In an effort to help HARP 2.0 reach more U.S. homeowners, Fannie Mae and Freddie Mac are changing their respective HARP mortgage guidelines.
Effective September 14, 2012, qualifying for HARP become a whole lot simpler.
HARP is an acronym which stands for Home Affordable Refinance Program. It was first launched in 2009 as part of the Federal Home Finance Agency's plan to help underwater homeowners.
Via HARP, homeowners whose homes have lost value can refinance -- regardless of their respective loan-to-values. No matter how much equity your home has lost, so long as you meet HARP's basic underwriting requirements, you remain eligible to refinance to today's low rates.
HARP's underwriting hurdles are low, too :
If you can meet the above criteria and have paid your mortgage on-time for the last 6 months, and for 11 of the last 12 months, you're in and underwriting can begin.
Furthermore, because HARP allows for unlimited loan-to-value and very few verifications, closings can come quickly. There are no home appraisals and paperwork is kept to a minimum. Even loans with existing private mortgage insurance (PMI) find HARP approvals streamlined -- HARP loans routinely close within 30 days.
For all of its ease, however, to-date, HARP's official rulebook had excluded a large group of homeowners whom the FHFA believed should otherwise be eligible.
Starting today, homeowners whose debt-to-income (DTI) fail to meet HARP standards can qualify with "money in the bank" instead.
Fannie Mae and Freddie Mac are changing the way a HARP mortgage applicant's income is evaluated.
Previously, lenders underwriting a HARP mortgage were required to show that at least one borrower had a verifiable source of income either via a verification of employment (VOE), self-employment, or a verification of source of non-employment income.
In plain terms, these guidelines meant that a HARP applicant was required to show that some income exists to offset monthly debts -- not necessarily that enough income exists to offset monthly debts. It's a "waiver of DTI", really. The government doesn't care what your income looks like. If you've been paying your mortgage as agreed for the past 6 months and for eleven of the last 12, it's clear that you're a "good risk".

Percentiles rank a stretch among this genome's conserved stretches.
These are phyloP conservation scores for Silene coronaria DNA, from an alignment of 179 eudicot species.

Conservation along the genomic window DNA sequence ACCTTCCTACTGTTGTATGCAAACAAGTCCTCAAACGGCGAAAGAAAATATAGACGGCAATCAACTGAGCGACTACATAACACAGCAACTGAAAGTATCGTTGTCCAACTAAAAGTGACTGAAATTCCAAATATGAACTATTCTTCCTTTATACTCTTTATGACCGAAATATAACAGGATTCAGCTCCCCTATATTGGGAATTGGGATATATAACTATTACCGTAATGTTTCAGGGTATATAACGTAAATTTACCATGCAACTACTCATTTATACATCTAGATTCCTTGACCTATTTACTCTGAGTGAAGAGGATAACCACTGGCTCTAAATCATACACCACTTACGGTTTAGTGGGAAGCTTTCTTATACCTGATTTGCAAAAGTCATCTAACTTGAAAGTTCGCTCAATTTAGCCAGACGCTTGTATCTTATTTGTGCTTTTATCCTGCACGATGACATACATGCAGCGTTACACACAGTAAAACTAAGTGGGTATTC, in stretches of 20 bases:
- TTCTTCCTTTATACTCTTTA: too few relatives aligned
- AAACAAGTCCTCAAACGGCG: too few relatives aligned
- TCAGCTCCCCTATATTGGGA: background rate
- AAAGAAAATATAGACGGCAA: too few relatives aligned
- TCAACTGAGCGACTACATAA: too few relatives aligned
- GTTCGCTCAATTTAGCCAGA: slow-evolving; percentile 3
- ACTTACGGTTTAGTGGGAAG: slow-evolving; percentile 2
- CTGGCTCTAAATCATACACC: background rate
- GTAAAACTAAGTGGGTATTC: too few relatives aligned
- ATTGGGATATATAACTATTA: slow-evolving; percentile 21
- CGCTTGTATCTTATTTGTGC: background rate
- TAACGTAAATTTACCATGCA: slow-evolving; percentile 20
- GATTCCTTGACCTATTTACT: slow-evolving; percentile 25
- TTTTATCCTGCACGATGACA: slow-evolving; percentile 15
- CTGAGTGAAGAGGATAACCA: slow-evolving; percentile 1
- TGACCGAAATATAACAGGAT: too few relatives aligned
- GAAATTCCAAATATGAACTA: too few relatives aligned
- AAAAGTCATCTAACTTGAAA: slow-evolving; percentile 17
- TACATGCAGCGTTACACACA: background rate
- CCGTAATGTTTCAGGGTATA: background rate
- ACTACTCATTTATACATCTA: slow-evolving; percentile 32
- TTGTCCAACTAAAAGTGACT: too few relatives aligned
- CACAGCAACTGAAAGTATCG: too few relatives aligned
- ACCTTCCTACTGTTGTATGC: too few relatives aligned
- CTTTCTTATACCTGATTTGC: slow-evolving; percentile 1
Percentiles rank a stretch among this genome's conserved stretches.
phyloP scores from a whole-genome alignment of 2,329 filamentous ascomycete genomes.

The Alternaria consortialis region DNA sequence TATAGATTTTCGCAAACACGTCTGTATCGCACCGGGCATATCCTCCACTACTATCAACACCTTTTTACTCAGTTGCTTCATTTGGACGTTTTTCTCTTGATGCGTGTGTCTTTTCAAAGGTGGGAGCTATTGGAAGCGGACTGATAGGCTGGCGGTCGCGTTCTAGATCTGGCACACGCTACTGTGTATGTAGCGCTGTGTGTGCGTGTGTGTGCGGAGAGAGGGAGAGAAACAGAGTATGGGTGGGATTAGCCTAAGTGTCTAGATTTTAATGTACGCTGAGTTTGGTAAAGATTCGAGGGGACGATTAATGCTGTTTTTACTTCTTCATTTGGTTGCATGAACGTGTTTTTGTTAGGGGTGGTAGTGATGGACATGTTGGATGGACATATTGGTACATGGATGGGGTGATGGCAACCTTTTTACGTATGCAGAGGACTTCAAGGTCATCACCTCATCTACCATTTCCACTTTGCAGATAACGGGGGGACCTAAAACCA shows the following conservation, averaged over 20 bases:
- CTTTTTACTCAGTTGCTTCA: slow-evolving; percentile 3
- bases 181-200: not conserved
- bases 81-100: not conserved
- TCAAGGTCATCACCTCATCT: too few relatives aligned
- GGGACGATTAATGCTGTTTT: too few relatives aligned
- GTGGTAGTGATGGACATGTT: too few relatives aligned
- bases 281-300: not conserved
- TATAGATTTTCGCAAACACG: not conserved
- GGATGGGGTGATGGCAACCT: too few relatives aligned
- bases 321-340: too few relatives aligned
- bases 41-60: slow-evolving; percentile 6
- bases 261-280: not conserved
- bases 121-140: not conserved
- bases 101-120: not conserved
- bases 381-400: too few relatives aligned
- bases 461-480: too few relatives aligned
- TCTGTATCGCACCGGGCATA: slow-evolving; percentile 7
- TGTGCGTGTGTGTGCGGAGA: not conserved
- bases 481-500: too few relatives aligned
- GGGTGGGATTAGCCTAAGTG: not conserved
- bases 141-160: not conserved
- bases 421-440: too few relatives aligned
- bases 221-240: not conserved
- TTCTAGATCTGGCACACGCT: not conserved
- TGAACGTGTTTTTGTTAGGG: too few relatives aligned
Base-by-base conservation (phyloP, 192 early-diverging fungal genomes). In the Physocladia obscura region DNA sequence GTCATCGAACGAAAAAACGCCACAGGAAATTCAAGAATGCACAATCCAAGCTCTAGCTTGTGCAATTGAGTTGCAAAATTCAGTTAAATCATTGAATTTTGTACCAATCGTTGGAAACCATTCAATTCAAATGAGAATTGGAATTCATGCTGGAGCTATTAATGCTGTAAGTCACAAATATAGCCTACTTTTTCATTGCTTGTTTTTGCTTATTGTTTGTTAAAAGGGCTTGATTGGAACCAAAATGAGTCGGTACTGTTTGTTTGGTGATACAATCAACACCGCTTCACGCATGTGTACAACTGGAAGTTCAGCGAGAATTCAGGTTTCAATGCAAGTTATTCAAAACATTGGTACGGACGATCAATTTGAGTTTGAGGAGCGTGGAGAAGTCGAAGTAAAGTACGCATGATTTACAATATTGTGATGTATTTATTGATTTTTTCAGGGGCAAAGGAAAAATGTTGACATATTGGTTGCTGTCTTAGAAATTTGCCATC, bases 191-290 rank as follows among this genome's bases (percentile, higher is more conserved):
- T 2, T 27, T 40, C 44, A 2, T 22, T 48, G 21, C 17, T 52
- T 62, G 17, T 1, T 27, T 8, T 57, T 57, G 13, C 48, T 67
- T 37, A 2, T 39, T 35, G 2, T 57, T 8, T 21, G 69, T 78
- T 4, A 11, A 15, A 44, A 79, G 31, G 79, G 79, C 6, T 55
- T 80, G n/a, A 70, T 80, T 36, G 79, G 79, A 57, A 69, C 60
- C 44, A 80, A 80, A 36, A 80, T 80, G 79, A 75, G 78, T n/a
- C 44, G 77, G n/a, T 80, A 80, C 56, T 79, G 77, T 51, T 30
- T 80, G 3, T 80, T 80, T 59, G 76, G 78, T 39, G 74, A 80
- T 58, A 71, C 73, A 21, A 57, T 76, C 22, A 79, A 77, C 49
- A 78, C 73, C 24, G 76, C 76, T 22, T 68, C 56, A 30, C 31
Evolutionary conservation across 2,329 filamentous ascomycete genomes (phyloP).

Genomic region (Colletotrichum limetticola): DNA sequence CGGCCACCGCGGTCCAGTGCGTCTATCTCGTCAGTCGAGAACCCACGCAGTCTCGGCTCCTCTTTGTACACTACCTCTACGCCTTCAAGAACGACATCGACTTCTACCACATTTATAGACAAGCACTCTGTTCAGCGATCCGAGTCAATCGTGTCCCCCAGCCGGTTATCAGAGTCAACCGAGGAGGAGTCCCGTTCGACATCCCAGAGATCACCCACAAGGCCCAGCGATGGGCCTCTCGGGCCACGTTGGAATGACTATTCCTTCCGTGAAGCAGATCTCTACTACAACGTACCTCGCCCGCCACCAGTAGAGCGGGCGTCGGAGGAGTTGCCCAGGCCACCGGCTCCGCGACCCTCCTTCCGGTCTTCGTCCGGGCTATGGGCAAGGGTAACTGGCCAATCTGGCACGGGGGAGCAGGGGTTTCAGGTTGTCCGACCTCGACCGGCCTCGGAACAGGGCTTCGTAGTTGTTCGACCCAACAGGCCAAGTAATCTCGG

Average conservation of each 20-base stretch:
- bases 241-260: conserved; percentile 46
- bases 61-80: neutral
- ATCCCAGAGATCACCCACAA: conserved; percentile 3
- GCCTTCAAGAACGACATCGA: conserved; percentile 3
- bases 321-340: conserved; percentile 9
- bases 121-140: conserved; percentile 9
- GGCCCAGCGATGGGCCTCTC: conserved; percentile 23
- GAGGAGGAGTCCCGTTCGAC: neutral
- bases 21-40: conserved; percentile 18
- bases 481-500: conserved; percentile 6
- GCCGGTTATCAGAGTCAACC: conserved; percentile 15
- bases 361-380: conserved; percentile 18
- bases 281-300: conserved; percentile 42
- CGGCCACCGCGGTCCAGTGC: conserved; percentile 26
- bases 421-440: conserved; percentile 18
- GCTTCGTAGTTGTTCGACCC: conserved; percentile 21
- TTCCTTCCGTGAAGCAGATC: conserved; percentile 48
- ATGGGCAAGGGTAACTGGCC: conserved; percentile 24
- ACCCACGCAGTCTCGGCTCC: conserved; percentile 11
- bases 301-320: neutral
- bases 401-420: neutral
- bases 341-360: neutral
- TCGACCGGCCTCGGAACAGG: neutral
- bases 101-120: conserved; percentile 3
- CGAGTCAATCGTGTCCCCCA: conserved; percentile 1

Lenders disagreed, however, and many added investor overlays to the HARP guidelines so that applicants would need a 45% DTI or something similar to gain approval. As a result, many HARP loans were turned down for "high DTI".
Going forward, that's won't happen. HARP now permits alternative sources of income.
Effective immediately, Fannie Mae and Freddie Mac no longer require verification of income from at least one HARP borrower. In lieu of such verification, HARP applicants can provide proof that at least 12 months of mortgage payments exist in reserves for the subject property, where "mortgage payments" is a sum that includes principal + interest payment; monthly real estate tax payment; monthly homeowner insurances payment; and, any requisite association or community dues.
Borrowers can document 12 months of PITI using any of the following asset statements :
Furthermore, these conditions are for the subject property only. Borrowers are not required to show that reserves exist for non-subject properties.
In addition to allowing for alternative income verification, HARP mortgage guidelines have been updated to require less paperwork from the borrower, and less scrutiny by the lender.
Many standard procedures of underwriting still apply, including specifying the maximum allowable age for an income or asset document, and requiring that borrowers provide standard documentation types. Some, however, have been changed.
For example, HARP lenders are no longer required to verify large deposits that appear on an applicant's bank or other asset statement; nor are they required to verify the liquidation of an asset if that asset is required to pay for closing costs.
Even more reaching is that HARP guidelines no longer require to assess a borrower's receipt of income nor the likelihood that the income will continue for at least 3 years. This means that a homeowner who has received child support or alimony in uneven, or even undocumented, amounts can still qualify to refinance an underwater mortgage via HARP.
Previously, income of this type was disallowed.
The HARP mortgage program has helped more than 1 million U.S. households and, as mortgage guidelines loosed, it's expected to help several million more.
If you've been turned down for HARP in the past, apply for HARP again. The guidelines are newer, simpler, and designed to approve more loans. Plus, mortgage rates are great. See what HARP can do for you.
The information contained on The Mortgage Reports website is for informational purposes only and is not an advertisement for products offered by Full Beaker. The views and opinions expressed herein are those of the author and do not reflect the policy or position of Full Beaker, its officers, parent, or affiliates.
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